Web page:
Recovering material costs
Recovering material costs If you are not independently wealthy or have a sponsor, you may want to recover the expenses of the initial equipment purchase. Depending on how you handle the court rental, you could add a certain amount to the court fee per time per player until you have recuperated your investment. You may also want to build up a fund for equipment replacement or upgrades so you may continue to charge a certain amount per time per player over the court rental fee even after the initial equipment is paid for.

Developing youth groups
Many floorball groups are made up of adults. Often they got into the game through co-workers or friends from Scandinavia who played the game there. The adults play to have fun but for the most part they do not concern themselves with making the sport of floorball more popular, trying to attract more players and developing youth players to keep the sport alive. As a result, when players move away it affects the entire group since there is not a well established player base. New adults have to be recruited and be taught how to play. It will be a benefit to your group if you make an effort to bring in youth players. One way to do this is by volunteering to start a youth floorball group at a local school, church, rec center, YMCA, etc.. Doing this may also provide you with a place to play for free or at a lesser expense in the long run. The kids will learn fast and perhaps get their parents to become involved. Before you know it you may have enough bodies to form a club with youth and adult teams.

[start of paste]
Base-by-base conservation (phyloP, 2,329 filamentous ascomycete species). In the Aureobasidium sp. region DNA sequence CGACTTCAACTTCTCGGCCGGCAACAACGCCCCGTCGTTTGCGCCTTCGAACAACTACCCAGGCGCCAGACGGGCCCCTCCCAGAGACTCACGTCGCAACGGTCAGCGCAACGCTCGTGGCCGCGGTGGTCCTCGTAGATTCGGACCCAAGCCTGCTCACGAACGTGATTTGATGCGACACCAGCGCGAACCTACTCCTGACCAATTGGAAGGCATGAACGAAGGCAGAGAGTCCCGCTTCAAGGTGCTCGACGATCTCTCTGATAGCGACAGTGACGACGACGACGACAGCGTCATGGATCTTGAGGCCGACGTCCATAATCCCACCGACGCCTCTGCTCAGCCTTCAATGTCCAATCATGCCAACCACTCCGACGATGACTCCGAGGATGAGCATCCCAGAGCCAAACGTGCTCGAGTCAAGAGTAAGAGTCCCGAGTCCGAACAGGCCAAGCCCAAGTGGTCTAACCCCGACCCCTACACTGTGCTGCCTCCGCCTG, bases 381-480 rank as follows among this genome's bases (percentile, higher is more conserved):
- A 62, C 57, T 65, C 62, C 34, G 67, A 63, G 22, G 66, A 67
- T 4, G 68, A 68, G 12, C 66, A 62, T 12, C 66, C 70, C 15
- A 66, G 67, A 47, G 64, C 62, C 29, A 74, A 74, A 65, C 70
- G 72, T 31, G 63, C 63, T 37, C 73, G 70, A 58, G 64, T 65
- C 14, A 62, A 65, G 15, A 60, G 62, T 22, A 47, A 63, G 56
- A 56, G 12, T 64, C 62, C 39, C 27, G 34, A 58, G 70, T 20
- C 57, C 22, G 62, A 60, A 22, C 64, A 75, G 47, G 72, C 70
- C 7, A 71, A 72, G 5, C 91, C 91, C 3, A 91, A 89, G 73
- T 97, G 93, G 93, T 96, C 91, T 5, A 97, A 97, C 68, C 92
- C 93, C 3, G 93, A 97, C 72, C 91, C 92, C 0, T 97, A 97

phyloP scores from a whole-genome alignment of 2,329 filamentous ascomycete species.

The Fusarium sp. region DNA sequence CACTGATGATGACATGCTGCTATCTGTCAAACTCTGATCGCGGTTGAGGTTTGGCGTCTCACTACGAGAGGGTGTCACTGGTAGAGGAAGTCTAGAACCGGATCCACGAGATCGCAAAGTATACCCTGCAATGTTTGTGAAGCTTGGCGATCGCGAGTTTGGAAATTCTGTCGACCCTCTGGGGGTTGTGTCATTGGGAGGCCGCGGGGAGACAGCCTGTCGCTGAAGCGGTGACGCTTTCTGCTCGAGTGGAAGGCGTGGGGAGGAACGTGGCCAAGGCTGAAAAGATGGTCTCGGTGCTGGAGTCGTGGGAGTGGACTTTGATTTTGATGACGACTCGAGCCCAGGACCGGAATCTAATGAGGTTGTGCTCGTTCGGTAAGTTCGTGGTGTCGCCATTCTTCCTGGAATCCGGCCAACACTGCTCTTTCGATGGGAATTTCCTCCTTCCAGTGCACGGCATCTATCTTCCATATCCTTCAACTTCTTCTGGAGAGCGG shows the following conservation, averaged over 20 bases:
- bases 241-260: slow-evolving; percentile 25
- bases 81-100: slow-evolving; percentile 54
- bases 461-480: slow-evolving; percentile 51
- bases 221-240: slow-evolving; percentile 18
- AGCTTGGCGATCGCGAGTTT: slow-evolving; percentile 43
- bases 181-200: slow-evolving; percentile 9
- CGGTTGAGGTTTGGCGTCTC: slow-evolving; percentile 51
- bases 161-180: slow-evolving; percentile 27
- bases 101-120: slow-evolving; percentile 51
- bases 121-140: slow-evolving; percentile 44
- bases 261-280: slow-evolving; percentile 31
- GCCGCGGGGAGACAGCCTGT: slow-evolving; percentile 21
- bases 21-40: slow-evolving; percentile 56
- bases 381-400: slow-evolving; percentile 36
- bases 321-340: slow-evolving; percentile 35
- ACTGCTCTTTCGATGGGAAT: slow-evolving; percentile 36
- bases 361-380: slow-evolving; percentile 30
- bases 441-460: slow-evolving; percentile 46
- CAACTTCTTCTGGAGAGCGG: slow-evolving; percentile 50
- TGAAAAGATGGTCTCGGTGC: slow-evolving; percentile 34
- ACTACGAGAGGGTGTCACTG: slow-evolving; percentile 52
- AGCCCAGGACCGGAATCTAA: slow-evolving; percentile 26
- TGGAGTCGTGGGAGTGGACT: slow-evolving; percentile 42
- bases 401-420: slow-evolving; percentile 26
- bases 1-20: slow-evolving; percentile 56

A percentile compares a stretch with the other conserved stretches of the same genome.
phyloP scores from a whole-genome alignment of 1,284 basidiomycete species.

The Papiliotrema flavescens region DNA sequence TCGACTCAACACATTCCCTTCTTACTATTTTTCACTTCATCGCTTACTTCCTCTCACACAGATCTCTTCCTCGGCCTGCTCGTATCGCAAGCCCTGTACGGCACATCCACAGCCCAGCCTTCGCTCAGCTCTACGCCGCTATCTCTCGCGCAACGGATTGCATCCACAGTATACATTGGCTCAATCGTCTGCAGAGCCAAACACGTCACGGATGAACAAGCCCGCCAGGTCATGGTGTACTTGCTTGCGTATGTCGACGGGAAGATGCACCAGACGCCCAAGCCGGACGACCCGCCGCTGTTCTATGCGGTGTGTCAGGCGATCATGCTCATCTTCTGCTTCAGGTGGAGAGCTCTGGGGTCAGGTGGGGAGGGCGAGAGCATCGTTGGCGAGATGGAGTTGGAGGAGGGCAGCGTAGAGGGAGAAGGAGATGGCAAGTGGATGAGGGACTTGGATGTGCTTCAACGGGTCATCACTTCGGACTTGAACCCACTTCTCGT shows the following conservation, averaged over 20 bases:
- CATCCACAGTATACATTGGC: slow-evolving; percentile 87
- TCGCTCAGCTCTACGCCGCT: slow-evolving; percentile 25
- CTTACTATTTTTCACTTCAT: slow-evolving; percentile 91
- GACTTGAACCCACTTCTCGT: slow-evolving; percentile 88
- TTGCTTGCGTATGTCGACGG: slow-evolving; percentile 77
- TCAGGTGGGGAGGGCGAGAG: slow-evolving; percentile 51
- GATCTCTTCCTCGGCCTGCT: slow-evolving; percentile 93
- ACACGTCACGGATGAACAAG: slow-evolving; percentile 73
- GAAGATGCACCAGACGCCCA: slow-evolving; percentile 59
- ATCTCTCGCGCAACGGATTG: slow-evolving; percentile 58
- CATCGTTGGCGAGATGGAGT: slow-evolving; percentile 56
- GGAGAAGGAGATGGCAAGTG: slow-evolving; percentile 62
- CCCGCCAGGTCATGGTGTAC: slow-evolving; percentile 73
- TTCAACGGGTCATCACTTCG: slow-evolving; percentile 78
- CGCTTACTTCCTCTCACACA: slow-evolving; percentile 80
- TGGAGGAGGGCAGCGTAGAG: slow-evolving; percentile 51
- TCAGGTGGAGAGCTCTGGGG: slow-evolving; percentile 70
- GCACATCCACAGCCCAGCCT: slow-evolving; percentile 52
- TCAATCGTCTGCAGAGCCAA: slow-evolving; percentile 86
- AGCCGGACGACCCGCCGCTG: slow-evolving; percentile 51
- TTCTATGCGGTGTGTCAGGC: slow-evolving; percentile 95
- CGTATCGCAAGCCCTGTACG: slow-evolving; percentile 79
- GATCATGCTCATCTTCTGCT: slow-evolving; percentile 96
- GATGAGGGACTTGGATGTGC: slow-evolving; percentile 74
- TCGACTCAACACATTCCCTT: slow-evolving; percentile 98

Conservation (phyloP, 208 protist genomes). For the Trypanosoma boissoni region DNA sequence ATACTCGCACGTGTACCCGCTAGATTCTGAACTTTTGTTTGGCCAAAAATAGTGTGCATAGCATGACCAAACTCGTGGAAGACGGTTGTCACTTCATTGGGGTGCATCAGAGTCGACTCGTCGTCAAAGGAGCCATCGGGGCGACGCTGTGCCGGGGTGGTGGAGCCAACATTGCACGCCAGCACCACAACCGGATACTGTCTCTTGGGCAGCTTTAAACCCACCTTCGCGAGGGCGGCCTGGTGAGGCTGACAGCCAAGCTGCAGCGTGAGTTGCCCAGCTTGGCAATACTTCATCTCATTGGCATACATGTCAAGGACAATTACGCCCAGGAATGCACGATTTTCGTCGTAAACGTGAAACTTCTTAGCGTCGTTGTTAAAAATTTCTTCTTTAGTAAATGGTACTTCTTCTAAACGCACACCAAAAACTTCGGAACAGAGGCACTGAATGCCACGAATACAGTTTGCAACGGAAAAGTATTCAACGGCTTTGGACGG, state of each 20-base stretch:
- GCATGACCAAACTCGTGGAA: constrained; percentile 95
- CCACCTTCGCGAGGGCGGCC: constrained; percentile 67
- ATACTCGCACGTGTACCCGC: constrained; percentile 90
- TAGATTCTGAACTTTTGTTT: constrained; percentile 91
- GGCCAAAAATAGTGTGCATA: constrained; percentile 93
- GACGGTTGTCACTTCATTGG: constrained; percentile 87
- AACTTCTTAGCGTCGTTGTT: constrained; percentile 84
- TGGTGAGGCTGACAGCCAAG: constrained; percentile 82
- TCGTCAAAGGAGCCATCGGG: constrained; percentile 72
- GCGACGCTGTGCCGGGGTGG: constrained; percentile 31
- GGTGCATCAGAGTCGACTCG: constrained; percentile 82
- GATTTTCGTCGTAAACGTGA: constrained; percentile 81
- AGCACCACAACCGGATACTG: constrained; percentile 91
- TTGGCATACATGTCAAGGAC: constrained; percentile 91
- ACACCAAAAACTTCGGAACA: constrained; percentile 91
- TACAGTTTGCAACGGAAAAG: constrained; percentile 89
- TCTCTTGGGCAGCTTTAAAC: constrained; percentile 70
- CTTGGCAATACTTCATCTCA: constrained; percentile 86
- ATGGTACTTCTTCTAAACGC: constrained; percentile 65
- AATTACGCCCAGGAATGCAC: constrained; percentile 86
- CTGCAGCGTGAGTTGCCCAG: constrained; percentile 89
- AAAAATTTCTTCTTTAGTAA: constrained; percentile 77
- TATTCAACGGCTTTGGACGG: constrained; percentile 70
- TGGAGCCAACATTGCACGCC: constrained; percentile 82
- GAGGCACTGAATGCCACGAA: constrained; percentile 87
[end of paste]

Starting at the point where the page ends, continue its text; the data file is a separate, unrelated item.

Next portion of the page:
Purchasing a Stick
Once people get into the game they may invest into purchasing their own stick. When selecting a stick the things to look for are flex or stiffness, weight, shape of the grip, length of the stick and type of blade. The flex/stiffness is usually listed in millimeters on the stick. This refers to how much the stick will flex under a 30 lbs of pressure. The lower the number the stiffer the stick. Weight of a stick can vary depending on the materials used in the shaft, the blade and the grip. Most players prefer a lighter stick over a heavy one but in the end it comes down to how the stick feels in your hand. Grips come in round, oval, dual, teardrop, square and semioval shapes. The shape of the grip is a personal preference and best found out by playing with a variety of sticks if possible or at least handling a few different ones before purchase. The length of the stick can vary, with the maximum length allowed by the IFF being 112cm. The average length is 95cm-99cm. The stick blade can be made of either a hard or soft plastic material. A harder blade will increase shot power while a soft one will help with ball control. It is recommended that a player bend the blade to fit his or her style of play. When bending the blade, use a heatgun to warm up the blade. Be carefull not to melt the plastic. When the material is warm and pliable, shape the blade then, while holding the shape, cool it off in a tub of cold water. Repeat until the desired shape is achieved. Be sure to adhere to IFF rules and hook the blade no more than 3 cm. This is measured from the highest point of the bottom edge of the blade to the ground, with the blade laying flat on the ground.